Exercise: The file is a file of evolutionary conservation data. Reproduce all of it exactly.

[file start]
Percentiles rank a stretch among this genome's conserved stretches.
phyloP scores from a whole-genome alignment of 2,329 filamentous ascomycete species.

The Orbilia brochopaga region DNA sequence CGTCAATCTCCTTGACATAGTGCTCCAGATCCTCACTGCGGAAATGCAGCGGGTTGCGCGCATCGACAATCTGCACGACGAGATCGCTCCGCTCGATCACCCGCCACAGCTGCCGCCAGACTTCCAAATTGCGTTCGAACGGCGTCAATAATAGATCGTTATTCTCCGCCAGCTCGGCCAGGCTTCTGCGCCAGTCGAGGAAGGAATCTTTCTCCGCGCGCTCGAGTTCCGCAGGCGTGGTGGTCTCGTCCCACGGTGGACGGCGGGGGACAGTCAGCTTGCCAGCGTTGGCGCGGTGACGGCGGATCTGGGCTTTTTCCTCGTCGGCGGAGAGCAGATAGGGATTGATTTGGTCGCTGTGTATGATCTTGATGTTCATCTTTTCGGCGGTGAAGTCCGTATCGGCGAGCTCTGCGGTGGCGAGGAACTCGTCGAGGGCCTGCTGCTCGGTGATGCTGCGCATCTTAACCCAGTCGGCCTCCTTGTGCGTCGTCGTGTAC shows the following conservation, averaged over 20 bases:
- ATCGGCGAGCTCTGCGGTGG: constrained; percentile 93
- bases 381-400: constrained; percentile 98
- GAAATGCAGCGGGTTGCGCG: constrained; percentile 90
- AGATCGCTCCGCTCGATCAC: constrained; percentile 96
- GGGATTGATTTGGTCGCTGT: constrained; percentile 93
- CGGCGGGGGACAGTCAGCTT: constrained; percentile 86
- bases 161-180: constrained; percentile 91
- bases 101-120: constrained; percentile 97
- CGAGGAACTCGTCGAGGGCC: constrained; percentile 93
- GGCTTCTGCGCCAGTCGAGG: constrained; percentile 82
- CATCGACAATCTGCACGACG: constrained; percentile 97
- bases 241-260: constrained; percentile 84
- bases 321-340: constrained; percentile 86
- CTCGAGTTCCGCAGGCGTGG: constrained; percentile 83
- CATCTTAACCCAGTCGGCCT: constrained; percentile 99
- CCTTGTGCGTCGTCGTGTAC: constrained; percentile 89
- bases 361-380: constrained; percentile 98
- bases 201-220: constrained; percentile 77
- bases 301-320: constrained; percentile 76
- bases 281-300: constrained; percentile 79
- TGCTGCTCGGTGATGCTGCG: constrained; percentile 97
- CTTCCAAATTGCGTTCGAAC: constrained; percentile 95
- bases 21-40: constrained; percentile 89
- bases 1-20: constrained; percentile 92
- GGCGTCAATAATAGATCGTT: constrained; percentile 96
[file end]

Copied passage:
Percentiles rank a stretch among this genome's conserved stretches.
phyloP scores from a whole-genome alignment of 2,329 filamentous ascomycete species.

The Orbilia brochopaga region DNA sequence CGTCAATCTCCTTGACATAGTGCTCCAGATCCTCACTGCGGAAATGCAGCGGGTTGCGCGCATCGACAATCTGCACGACGAGATCGCTCCGCTCGATCACCCGCCACAGCTGCCGCCAGACTTCCAAATTGCGTTCGAACGGCGTCAATAATAGATCGTTATTCTCCGCCAGCTCGGCCAGGCTTCTGCGCCAGTCGAGGAAGGAATCTTTCTCCGCGCGCTCGAGTTCCGCAGGCGTGGTGGTCTCGTCCCACGGTGGACGGCGGGGGACAGTCAGCTTGCCAGCGTTGGCGCGGTGACGGCGGATCTGGGCTTTTTCCTCGTCGGCGGAGAGCAGATAGGGATTGATTTGGTCGCTGTGTATGATCTTGATGTTCATCTTTTCGGCGGTGAAGTCCGTATCGGCGAGCTCTGCGGTGGCGAGGAACTCGTCGAGGGCCTGCTGCTCGGTGATGCTGCGCATCTTAACCCAGTCGGCCTCCTTGTGCGTCGTCGTGTAC shows the following conservation, averaged over 20 bases:
- ATCGGCGAGCTCTGCGGTGG: constrained; percentile 93
- bases 381-400: constrained; percentile 98
- GAAATGCAGCGGGTTGCGCG: constrained; percentile 90
- AGATCGCTCCGCTCGATCAC: constrained; percentile 96
- GGGATTGATTTGGTCGCTGT: constrained; percentile 93
- CGGCGGGGGACAGTCAGCTT: constrained; percentile 86
- bases 161-180: constrained; percentile 91
- bases 101-120: constrained; percentile 97
- CGAGGAACTCGTCGAGGGCC: constrained; percentile 93
- GGCTTCTGCGCCAGTCGAGG: constrained; percentile 82
- CATCGACAATCTGCACGACG: constrained; percentile 97
- bases 241-260: constrained; percentile 84
- bases 321-340: constrained; percentile 86
- CTCGAGTTCCGCAGGCGTGG: constrained; percentile 83
- CATCTTAACCCAGTCGGCCT: constrained; percentile 99
- CCTTGTGCGTCGTCGTGTAC: constrained; percentile 89
- bases 361-380: constrained; percentile 98
- bases 201-220: constrained; percentile 77
- bases 301-320: constrained; percentile 76
- bases 281-300: constrained; percentile 79
- TGCTGCTCGGTGATGCTGCG: constrained; percentile 97
- CTTCCAAATTGCGTTCGAAC: constrained; percentile 95
- bases 21-40: constrained; percentile 89
- bases 1-20: constrained; percentile 92
- GGCGTCAATAATAGATCGTT: constrained; percentile 96